Date story published: Wednesday, February 26, 1997
KNOXVILLE - Kentucky Coach Rick Pitino did not want any pats on the back after UK's draining 74-64 victory at Tennessee last night.
"We just want to get the hell on the bus," he said. "I'm tired of 9:30 games. I'm tired of people in pin stripes. I'm just flat-out tired. I want to go to bed. Go have a beer and get the hell on the bus and get out of this state."
Mounting fouls and a press that lost its effectiveness in the second half conspired to hamper the Cats.
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But UK's superior experience made the difference down the stretch. The Cats made the plays in the final five minutes, outscoring the Southeastern Conference's youngest team 11-4 down the stretch.
UK improved to 27-3 overall and 13-2 in the SEC. Tennessee fell to 11-14 overall and 4-11 in the league.
Scott Padgett led UK with 24 points, none bigger than his three-pointer from the left corner with 4:16 left. That shot, one of a career-high four treys for Padgett, steadied a UK team wobbled by a makeshift lineup necessitated by 27 fouls.
"That was the play of the game for us," Pitino said Padgett's three, which gave the Cats a seven-point cushion. "All we talk about in our system is keep on attacking. Don't (hope) the clock runs out. That's how you get upset."
Ron Mercer, playing in his last regular-season game in his home state, added 19 points. He was leveled by a C.J. Black pick near mid-court early in game, setting the tone for a take-no-prisoners physical competition.
"I have my nose hurting," Mercer said of the damage done. "I was just trying to get back in the press. The last thing I saw was a big blur."
Black, who along with fellow freshman Charles Hathaway came to UT as a member of the "Bruise Brothers," said he did not intend to hurt Mercer. "I just wanted to get Brandon (Wharton, UT's point guard) open so he could get through the press."
Kentucky's press prevailed most of a wild first half that saw the Cats whistled for 18 fouls and Tennessee commit 21 turnovers. Tennessee called five timeouts trying to stop the turnovers. Pitino received his second technical foul of the season trying to get his version of justice from the officials.
All the while, Mercer was booed almost every time he touched the ball. "It wasn't that bad," Mercer said of his reception. "It wasn't as bad as I expected."
Mercer, who is scheduled to announce today that he will turn pro after the season, refused to tip his hand. "We'll see what happens," he said. "I still have some talking to do with my parents. I'm treating it sort of like the recruiting process. I want to make the right decision."
An incredulous Pitino, who said Monday that Mercer would say in 48 hours that this is his last collegiate season, assured reporters no surprise was in store.
Tennessee, which started three freshmen and two sophomores, must have looked like chum to the sharks in Kentucky's press. Tennessee turned over the ball on five of its first six possessions. At that point, UT Coach Kevin O'Neill substituted a relative graybeard, sophomore Aaron Green. It didn't help. He turned the ball over on the next two possessions.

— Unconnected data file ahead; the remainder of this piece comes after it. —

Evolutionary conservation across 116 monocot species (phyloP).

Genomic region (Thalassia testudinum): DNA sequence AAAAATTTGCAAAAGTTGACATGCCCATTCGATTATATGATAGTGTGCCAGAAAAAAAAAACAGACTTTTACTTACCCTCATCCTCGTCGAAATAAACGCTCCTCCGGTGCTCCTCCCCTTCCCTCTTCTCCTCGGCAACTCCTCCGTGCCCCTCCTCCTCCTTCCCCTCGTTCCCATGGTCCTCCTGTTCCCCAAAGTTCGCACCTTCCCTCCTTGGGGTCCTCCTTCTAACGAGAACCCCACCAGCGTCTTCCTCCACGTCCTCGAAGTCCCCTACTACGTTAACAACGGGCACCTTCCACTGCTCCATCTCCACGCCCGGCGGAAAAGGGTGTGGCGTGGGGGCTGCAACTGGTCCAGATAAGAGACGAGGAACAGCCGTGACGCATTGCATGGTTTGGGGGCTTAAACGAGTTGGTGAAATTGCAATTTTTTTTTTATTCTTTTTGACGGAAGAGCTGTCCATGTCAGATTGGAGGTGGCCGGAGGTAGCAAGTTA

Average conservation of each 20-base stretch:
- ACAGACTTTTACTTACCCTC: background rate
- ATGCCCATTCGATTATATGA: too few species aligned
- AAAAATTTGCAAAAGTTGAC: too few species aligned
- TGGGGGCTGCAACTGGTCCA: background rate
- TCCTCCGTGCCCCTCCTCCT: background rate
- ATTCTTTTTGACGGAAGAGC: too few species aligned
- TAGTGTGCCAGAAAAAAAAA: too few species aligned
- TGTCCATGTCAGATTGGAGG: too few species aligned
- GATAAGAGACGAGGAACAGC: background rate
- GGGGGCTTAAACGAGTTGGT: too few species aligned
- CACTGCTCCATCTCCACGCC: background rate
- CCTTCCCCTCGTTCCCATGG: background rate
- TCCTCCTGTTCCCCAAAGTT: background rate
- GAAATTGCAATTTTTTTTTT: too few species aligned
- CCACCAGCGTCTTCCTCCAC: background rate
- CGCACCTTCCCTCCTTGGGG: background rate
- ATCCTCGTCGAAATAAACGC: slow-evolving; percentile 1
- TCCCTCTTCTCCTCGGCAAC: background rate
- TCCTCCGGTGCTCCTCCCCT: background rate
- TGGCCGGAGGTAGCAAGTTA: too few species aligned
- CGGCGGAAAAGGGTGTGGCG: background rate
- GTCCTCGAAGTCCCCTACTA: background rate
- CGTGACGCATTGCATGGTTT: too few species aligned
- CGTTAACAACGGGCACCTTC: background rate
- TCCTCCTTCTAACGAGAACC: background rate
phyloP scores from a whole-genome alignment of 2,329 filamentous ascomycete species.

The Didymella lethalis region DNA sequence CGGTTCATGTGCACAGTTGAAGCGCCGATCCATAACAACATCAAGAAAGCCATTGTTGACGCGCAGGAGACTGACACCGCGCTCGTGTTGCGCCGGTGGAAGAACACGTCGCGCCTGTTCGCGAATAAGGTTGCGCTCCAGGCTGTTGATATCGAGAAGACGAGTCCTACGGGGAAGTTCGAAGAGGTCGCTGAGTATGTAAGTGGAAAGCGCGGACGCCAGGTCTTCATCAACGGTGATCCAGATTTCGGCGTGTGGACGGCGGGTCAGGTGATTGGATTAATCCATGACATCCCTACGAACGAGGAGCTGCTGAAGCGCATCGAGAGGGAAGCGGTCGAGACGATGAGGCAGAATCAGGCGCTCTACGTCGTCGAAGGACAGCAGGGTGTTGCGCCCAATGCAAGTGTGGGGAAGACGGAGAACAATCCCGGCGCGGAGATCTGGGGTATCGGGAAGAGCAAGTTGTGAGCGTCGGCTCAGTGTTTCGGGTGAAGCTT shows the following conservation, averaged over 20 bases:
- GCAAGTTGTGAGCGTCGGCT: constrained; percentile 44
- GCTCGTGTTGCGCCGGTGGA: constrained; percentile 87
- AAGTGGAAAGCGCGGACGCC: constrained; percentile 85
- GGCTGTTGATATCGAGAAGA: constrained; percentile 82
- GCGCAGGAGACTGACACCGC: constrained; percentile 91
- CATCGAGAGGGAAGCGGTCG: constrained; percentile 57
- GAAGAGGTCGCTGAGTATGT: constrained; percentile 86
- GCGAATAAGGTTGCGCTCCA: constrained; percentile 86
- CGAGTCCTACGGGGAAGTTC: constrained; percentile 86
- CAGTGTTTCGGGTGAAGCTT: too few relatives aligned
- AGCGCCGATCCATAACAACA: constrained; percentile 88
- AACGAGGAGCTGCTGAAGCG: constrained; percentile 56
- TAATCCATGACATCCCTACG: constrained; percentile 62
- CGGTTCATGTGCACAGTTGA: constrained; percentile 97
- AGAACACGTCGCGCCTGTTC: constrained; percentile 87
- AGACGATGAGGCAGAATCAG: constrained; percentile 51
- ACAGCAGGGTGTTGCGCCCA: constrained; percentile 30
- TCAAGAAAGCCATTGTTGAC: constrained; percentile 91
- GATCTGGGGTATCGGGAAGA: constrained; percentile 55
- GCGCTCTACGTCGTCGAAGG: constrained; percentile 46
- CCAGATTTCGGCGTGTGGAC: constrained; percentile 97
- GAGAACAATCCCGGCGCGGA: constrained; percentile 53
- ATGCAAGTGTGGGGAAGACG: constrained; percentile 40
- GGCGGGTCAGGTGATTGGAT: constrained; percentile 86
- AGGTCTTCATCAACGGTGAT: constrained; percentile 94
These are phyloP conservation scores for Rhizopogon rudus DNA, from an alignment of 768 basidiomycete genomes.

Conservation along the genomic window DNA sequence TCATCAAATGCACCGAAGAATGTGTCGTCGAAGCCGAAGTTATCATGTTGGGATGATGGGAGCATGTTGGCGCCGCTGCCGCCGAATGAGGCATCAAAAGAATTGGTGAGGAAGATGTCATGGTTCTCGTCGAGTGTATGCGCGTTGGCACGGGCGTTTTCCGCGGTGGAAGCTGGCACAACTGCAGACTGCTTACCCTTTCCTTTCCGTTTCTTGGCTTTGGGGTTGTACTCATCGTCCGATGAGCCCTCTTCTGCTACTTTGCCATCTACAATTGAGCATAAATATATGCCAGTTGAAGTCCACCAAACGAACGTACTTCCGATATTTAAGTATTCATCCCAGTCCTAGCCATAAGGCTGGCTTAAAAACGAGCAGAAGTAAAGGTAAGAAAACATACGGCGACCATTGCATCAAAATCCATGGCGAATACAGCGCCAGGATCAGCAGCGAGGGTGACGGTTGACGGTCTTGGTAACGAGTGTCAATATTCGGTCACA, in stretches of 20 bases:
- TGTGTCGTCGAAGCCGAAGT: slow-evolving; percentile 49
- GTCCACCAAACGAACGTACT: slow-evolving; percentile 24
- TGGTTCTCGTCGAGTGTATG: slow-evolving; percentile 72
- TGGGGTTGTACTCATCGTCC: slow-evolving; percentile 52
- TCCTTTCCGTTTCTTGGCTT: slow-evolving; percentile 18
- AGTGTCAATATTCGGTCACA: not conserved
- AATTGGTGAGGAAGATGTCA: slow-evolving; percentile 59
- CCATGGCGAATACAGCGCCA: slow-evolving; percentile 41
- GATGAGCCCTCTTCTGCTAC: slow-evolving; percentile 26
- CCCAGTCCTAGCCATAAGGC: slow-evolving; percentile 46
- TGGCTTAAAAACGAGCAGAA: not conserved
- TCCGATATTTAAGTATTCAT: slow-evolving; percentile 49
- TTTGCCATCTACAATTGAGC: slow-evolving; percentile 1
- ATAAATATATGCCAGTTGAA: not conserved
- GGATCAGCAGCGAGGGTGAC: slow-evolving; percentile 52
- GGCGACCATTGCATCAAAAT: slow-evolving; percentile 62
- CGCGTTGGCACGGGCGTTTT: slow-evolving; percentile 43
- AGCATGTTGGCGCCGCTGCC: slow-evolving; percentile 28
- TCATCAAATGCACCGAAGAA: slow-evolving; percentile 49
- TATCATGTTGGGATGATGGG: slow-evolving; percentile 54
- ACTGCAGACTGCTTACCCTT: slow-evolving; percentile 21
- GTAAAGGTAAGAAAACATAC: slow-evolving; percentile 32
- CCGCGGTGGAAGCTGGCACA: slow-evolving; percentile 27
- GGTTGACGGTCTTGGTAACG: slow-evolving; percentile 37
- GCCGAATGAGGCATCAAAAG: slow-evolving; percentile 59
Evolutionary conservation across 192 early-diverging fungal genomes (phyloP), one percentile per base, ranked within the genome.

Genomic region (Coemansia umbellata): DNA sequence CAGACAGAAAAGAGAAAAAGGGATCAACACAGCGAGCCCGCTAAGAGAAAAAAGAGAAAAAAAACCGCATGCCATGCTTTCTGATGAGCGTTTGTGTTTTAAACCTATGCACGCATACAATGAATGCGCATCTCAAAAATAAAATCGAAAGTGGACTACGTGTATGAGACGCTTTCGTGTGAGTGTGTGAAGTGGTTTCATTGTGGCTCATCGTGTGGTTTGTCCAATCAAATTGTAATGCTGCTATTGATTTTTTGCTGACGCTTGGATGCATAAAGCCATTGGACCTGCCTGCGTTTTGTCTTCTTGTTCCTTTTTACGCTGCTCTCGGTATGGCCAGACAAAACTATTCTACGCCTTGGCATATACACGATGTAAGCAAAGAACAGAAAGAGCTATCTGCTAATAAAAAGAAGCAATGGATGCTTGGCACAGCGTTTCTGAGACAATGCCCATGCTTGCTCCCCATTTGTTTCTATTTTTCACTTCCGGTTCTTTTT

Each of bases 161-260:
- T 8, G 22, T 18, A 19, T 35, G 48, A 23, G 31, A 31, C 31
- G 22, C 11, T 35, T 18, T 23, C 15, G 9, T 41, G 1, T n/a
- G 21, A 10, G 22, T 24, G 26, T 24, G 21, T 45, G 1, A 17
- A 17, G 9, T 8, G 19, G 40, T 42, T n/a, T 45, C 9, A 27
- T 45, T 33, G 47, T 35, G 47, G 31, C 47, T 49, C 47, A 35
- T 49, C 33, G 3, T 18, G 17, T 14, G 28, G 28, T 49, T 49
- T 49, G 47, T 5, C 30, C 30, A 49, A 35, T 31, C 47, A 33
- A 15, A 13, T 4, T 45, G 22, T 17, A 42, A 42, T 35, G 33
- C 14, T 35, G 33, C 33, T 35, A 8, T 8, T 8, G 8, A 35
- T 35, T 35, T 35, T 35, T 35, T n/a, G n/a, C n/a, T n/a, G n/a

In the first five minutes, Tennessee knocked down as many shots (one) as UK players (Mercer) in this roughhouse affair. Teammate Anthony Epps seemed to taunt the crowd as Mercer lay on the floor. He repeatedly raised his arms to the Tennessee students rejoicing in Mercer's temporary knockout. That was the only stain on Kentucky's 11-2 breakout to start the game. "I was upset when somebody, especially a great player like Ron, gets a hard pick like that," Epps said. "I thought that was disrespectful."
Mercer returned less than two minutes later to help fuel UK's widening advantage. The Cats increased their lead to as much as 36-20. Mercer, who had 12 of those points, set the widest first-half lead with a majestic cut and rise for a dunk in the half-court set.
Meanwhile, Tennessee floundered. The Vols committed 10 turnovers in their first 15 possessions. When UT managed to get the ball into the frontcourt, it shot reasonably well. That combination yielded an odd statistic: With 8:41 left, Tennessee was shooting 57 percent, yet trailing 26-12.
Just when it seemed Kentucky would not sweat, the fouls began to mount and Tennessee rallied. UT, which had not gone more than two straight possessions without a turnover until only 6:41 remained, went on a stunning 11-0 run that reduced UK's lead to 36-31. Free throws accounted for nine of the points.
Including in the run was a technical on Pitino with 4:21 left. It came after the refs whistled Cameron Mills for an obvious push on Hathaway. Pitino's only other technical of the season came in the first minute of the second half at Ole Miss.
Pitino got the technical not for protesting the call on Mills, but for the abundance of calls going against UK.
"I've more deserved 98.9 percent of my other technical fouls," the UK coach said. "All I said was, 'Would you stop calling all the ticky-tack fouls; otherwise we won't have five guys to put on the floor."
No cursing. No show-up-the-ref gestures. No satisfaction.
The technical led to a five-point trip downcourt for Tennessee. Suddenly, Tennessee stopped turning the ball over. The Vols went more than 10 minutes with only one turnover - an illegal screen set by Black.
As mounting fouls reduced Kentucky's manpower, poor shooting robbed the press of its teeth. The Cats went more than five minutes without a basket.
Tennessee closed within three points on two occasions. Padgett eased the tension. His three-pointer from the left corner with 4:16 left increased the lead to 67-60.